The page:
Terry Smith, Jordan’s and Connor’s father, says that Connor relishes playing with soccer balls and basketballs. He explains that when Connor throws a ball against the house and catches it, he improves his hand-eye coordination and loosens up his muscles. “It’s a form of therapy… but don’t tell him that,” Terry adds, chuckling.
Barlow recommends choosing toys that will grow with your child. She says she can think of 200 ways the Fisher Price Barn can be played with as a child grows and interests change. She also suggests joining a toy lending library instead of rushing out and spending money on toys your son or daughter may not enjoy.
If you want your child’s image reflected in their toys, some great items are available. Barbie’s friend Becky, who uses a wheelchair, was a Toys-R-Us exclusive a few years ago. She materialized as a yearbook photographer and a Paralympic athlete. Then Mattel discontinued her, even though Casey says Becky was a “humongous success.”
This year, Becky triumphantly returned as a Paralympian champion, complete with flashy racing wheelchair and gold medal around her neck.
Sign Language Teacher Barbie has one hand in the “I love you” sign. She comes with a blackboard and re-useable stickers showing various common ASL signs. Both these dolls are available from Toys-R-Us.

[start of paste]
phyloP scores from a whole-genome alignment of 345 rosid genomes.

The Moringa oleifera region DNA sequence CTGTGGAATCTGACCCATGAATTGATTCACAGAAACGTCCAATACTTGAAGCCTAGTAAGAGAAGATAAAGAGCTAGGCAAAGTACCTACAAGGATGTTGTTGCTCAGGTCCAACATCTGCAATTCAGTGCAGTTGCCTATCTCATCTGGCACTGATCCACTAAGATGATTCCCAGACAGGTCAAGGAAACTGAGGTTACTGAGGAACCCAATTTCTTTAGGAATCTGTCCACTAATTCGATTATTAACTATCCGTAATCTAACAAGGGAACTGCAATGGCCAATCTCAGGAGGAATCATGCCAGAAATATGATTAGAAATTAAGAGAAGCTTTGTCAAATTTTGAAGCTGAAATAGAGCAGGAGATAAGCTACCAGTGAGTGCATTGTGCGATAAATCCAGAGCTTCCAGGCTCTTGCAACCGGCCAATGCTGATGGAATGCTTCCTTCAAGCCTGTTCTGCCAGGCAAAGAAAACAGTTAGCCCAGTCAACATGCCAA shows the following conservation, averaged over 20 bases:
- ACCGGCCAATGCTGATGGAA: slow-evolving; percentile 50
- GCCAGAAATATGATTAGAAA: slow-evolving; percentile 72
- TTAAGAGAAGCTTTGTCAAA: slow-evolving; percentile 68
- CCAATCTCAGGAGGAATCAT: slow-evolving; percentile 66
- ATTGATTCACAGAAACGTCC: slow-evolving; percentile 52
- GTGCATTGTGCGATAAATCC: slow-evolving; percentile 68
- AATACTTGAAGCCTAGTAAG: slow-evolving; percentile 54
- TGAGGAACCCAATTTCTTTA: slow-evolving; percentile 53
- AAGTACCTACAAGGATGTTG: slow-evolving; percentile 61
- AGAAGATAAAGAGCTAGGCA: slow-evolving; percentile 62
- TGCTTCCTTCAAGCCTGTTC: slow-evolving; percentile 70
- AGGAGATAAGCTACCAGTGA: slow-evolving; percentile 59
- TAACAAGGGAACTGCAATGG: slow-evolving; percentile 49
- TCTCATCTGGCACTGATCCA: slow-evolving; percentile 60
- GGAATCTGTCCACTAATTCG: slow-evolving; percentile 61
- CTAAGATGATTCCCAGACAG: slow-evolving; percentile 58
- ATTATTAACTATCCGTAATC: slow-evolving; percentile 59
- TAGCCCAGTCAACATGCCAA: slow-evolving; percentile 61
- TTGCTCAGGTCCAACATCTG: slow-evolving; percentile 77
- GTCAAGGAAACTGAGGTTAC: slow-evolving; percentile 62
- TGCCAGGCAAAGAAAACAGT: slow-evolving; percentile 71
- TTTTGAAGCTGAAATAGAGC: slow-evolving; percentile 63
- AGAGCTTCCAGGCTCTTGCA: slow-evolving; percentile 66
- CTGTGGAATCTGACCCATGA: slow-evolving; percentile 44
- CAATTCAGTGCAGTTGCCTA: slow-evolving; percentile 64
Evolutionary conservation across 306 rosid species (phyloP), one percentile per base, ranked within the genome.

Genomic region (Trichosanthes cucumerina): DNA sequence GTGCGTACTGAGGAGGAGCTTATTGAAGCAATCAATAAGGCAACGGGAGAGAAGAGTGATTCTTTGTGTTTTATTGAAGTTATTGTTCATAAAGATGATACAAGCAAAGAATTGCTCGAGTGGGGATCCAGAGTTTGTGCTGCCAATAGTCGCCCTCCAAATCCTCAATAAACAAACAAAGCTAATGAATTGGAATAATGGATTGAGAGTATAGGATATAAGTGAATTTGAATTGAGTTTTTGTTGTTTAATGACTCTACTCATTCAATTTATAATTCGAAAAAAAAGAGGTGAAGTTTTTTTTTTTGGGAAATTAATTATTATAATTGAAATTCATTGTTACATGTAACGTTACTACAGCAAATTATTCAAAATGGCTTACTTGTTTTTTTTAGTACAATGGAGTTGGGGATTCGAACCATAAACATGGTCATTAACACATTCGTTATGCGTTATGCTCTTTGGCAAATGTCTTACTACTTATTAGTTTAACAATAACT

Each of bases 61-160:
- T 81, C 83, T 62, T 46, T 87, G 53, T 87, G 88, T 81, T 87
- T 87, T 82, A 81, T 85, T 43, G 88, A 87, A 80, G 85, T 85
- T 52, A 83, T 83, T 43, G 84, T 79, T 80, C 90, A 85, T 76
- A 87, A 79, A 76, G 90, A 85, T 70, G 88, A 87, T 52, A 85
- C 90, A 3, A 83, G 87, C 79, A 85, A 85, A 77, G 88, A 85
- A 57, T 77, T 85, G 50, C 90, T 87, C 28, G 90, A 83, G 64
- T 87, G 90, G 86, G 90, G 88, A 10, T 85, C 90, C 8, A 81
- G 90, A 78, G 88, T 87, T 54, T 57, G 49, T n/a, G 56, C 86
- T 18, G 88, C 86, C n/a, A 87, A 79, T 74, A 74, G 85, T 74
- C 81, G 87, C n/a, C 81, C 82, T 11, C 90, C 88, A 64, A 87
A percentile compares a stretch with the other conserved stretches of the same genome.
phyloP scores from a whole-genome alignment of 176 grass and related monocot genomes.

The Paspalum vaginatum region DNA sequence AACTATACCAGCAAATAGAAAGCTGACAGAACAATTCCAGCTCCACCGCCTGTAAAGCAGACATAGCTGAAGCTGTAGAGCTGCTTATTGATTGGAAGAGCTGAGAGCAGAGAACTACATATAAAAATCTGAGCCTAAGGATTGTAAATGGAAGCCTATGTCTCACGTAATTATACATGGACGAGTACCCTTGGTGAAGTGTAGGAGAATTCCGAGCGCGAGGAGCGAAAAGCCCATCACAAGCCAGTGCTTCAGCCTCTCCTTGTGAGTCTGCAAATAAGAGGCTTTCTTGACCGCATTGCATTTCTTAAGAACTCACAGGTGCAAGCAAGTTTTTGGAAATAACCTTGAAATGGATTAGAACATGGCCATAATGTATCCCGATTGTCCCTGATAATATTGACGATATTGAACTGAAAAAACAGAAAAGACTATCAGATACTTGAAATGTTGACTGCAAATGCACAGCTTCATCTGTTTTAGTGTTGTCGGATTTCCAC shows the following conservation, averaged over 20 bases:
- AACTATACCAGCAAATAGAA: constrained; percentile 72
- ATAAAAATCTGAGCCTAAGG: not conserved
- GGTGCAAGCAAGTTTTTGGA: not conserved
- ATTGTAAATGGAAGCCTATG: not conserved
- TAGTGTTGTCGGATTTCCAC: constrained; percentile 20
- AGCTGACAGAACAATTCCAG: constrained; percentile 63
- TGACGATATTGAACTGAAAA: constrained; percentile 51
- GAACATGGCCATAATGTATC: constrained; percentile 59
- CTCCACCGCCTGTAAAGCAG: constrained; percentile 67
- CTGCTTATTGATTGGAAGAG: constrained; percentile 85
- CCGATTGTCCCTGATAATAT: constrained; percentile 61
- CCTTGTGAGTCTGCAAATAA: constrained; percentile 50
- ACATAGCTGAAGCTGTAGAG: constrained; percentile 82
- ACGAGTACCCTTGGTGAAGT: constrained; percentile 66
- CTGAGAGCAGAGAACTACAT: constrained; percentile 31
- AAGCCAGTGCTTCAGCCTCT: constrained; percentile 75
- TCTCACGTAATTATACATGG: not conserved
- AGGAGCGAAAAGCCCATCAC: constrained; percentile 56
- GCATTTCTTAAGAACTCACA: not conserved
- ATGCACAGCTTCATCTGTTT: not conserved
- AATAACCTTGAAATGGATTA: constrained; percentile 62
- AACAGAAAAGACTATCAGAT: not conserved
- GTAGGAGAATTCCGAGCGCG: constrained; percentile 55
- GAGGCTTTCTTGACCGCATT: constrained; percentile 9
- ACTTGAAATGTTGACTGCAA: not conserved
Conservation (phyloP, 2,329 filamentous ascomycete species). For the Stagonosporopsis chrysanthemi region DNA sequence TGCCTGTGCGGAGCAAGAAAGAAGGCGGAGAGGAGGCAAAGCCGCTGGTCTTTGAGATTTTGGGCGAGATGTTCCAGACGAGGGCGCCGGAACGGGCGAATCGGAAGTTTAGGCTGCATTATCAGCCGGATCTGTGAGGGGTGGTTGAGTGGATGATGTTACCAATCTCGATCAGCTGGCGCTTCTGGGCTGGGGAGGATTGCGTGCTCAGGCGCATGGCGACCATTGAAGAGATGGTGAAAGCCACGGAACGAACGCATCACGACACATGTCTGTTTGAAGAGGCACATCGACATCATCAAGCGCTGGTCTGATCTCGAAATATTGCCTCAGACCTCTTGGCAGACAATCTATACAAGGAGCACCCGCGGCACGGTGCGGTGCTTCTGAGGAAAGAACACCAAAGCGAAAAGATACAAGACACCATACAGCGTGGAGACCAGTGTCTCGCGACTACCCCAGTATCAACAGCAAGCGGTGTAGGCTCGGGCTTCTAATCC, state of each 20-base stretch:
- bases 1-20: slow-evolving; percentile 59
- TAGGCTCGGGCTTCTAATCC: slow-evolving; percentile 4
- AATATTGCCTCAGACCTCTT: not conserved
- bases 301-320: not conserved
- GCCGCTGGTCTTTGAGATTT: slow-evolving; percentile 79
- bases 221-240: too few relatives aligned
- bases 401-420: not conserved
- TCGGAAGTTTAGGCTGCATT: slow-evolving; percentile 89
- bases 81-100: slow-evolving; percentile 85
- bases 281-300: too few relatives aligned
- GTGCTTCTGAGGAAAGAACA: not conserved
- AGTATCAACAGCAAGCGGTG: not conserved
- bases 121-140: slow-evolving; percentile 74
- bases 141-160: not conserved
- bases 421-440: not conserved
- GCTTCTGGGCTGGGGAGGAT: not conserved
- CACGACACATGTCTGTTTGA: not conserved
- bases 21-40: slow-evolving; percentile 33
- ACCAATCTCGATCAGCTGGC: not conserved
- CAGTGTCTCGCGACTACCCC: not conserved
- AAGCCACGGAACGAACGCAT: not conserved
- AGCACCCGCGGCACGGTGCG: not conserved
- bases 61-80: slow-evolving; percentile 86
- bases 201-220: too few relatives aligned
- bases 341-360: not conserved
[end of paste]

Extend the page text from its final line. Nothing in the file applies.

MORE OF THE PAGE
The classic Fisher-Price Little People School Bus has been updated to be wheelchair accessible. It includes three passengers and a driver, plus a little wheelchair for any one of the passengers. It’s available at <www.fisher-pricestore.com> or by calling, toll-free, (800) 747-8697.
For a more diverse option, check out the Multicultural Kids Ethnic Dolls Web site at <www.multiculturalkids.com>. Its “Differently Abled Equipment” (wheel chair, walker, hearing aids, guide dog, forearm crutches and leg braces) fits its line of Ethnic Dolls—you can order a specific gender and ethnicity of doll along with the equipment you want it outfitted with.
Another fabulous Web site, this one based in Winnipeg, is <www.dragonflytoys.com>. Dragonfly Toys offers 1,250 products mainly for kids with disabilities.